I was on a blogger conference call with Senator John McCain this afternoon. Much of the conversation was about foreign policy, and McCain was stalwart as usual. I want to comment on two other aspects of the call.
First, McCain takes generally solid positions on domestic issues, but for the most part, he doesn’t seem to want to distinguish himself on those issues. He was asked whether he would favor replacing the income tax with a consumption tax. His answer was that we need to reform the income tax, and he is open to the Fair (consumption) Tax, a flat tax, or some other solution. He said that he would support whichever such proposal a consensus could coalesce around.
Similarly, I was struck by the strong language about Social Security and Medicare in the speech in which McCain announced his candidacy, and asked him how he proposes to reform those programs. Again, McCain preferred not to offer anything specific, but said that he would appoint a high-level commission to make recommendations.
The problem with these approaches, of course, is that nothing is going to happen on these issues without Presidential leadership; as President Bush found, even with such leadership, nothing may happen. A majority is not going to spontaneously form around a flat tax, or a particular program of entitlement reform, etc. I infer from this that McCain will rest his case for the Presidency on foreign policy. On domestic issues, it seems that he will take a consistently conservative line (with the notable exception of campaign finance and maybe one or two other issues), but he won’t make a serious effort to distinguish himself from the other candidates on those points.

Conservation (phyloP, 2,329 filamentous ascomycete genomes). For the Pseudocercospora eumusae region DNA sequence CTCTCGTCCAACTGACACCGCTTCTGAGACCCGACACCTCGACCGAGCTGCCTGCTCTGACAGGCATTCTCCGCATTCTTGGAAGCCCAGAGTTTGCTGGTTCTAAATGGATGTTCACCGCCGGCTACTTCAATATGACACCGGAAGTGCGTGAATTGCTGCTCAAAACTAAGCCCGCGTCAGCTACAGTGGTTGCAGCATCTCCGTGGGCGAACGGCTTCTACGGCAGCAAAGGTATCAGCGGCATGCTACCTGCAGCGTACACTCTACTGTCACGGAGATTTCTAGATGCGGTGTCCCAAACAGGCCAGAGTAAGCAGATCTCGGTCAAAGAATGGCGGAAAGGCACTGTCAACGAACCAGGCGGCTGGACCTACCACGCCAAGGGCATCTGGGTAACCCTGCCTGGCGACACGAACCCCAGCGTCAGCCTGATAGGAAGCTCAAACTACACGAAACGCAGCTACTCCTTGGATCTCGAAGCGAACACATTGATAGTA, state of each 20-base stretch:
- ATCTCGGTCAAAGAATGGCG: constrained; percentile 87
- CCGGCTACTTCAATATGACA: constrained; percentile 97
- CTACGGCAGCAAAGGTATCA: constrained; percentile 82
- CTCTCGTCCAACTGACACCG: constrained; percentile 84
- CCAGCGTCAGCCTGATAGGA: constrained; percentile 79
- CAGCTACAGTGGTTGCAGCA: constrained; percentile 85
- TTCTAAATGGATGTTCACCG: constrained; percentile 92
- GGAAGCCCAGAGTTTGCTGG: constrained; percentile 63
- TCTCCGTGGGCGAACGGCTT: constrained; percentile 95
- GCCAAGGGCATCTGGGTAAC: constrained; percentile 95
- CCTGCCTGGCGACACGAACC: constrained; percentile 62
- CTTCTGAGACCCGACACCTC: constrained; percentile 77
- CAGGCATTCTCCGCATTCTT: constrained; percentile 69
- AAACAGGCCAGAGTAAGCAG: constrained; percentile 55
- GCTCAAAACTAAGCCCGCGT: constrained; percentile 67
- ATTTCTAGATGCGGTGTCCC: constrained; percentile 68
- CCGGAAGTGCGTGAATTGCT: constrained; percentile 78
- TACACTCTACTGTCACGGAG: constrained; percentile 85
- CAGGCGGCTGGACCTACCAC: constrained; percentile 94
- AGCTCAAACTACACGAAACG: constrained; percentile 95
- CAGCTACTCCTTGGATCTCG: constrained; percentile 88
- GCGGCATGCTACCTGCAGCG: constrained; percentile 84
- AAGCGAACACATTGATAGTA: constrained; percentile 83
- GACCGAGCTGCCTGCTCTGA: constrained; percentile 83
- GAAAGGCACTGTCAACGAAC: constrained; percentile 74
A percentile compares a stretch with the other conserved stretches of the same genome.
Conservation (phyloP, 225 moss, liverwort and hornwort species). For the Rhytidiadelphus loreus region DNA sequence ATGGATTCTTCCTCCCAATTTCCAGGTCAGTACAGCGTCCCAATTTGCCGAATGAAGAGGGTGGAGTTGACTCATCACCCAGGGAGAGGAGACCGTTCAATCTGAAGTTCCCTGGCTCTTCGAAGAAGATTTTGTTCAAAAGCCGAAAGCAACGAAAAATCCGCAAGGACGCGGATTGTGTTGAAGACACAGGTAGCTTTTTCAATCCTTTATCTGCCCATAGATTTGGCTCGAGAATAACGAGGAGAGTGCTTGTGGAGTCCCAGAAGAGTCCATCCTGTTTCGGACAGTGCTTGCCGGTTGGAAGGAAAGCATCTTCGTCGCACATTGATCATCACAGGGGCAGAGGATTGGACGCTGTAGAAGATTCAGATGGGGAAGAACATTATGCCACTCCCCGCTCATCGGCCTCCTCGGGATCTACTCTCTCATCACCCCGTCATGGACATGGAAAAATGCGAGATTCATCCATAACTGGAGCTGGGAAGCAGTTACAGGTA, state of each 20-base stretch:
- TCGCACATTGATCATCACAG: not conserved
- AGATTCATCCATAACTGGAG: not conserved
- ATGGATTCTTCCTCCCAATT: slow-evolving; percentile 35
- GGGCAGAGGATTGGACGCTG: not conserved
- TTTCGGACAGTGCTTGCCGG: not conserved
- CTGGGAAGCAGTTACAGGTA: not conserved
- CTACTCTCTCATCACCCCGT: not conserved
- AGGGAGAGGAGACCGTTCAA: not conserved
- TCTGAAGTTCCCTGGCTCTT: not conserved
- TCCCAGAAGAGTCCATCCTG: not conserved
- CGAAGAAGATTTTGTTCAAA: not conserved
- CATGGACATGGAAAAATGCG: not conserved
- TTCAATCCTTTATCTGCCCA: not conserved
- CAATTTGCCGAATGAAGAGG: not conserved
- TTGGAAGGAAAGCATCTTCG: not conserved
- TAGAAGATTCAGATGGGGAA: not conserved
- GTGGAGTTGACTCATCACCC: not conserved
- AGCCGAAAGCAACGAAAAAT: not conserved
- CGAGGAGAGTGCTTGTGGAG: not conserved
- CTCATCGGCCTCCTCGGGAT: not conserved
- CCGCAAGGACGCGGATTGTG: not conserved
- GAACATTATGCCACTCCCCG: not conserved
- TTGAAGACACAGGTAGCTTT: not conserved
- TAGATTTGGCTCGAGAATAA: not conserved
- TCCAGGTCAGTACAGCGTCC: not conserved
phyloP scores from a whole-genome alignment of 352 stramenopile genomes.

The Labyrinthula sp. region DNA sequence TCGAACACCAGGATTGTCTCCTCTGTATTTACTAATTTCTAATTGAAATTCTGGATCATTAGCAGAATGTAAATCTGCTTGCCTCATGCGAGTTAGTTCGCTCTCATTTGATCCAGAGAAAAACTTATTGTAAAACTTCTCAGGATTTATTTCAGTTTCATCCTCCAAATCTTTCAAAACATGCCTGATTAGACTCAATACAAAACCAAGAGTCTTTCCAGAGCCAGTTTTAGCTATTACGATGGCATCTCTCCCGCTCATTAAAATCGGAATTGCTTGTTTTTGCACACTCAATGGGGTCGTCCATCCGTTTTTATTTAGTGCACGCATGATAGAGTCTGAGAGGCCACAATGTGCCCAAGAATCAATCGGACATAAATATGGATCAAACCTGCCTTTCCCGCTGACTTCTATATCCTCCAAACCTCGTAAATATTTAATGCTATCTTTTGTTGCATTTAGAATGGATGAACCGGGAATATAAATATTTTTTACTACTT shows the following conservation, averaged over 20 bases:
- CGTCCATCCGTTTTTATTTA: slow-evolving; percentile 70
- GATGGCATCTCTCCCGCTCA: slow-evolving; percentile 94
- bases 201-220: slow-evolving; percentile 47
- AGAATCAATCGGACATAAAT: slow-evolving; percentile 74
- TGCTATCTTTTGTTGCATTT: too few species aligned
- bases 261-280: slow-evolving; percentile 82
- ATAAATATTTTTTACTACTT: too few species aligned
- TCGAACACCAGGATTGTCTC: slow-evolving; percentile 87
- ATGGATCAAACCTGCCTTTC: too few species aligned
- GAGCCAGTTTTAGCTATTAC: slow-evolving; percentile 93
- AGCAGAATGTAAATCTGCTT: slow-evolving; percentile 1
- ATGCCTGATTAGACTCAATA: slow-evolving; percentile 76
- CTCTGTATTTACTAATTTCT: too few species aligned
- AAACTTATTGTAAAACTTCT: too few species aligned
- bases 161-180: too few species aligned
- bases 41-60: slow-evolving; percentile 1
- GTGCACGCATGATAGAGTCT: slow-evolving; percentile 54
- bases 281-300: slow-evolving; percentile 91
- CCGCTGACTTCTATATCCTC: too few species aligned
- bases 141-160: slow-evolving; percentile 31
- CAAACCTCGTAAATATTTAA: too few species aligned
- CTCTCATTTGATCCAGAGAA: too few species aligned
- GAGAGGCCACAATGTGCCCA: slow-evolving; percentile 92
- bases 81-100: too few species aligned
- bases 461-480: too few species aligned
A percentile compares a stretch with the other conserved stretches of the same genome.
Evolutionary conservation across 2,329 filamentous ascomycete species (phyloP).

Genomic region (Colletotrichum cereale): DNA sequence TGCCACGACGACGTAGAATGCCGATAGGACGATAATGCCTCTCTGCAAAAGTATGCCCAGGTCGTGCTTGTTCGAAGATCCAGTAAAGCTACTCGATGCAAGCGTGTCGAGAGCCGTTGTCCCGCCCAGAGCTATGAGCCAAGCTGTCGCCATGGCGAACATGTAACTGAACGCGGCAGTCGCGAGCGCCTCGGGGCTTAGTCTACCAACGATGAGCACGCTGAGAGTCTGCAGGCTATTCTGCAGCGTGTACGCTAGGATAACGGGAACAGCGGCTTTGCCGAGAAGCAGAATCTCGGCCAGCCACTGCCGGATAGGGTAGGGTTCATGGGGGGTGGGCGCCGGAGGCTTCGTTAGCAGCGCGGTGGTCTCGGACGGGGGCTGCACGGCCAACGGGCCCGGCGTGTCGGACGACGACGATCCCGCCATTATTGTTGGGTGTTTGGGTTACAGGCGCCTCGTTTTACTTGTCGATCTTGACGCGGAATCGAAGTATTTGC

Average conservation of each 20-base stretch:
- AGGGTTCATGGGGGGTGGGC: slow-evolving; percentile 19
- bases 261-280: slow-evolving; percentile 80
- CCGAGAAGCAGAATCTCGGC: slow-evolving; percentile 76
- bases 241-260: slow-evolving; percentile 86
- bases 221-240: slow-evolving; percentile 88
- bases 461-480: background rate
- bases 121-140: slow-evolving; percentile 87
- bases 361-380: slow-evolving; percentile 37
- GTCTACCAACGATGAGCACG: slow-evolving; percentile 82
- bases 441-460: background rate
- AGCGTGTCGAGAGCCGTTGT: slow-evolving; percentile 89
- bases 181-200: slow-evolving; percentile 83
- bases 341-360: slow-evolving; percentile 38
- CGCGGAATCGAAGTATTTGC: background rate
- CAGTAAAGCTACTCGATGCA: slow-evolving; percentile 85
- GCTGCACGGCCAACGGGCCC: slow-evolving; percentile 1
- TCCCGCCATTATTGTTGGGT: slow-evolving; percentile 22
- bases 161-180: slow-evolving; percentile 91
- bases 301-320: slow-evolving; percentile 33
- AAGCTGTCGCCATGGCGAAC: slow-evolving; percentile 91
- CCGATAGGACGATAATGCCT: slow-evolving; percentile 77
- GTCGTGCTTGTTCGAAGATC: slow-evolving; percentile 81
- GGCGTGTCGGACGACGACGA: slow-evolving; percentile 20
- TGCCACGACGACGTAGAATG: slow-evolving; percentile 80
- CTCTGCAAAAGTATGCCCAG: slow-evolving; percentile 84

My second observation is that in the conversations we’ve had with him, I find McCain to be an engaging and sympathetic personality. A lot of politics is about likability–just ask Hillary–and, for what it’s worth, in the contacts I’ve had with him, I like McCain.
ONE MORE THING: McCain was asked about Mitt Romney’s statement that he didn’t think we should expend energy going after bin Laden (I’m paraphrasing). McCain responded that he doesn’t normally comment on his rivals for the nomination, but would make an exception in this case because it is a national security matter. He said that he thought Romney’s statement betrayed “naivete” because bin Laden is an important symbol in the psychological war against the terrorists. McCain cited approvingly the Israeli model, where, when someone harms their people, they will follow him to the ends of the earth to obtain redress. Or they used to, anyway.
On this one, I’m with McCain.
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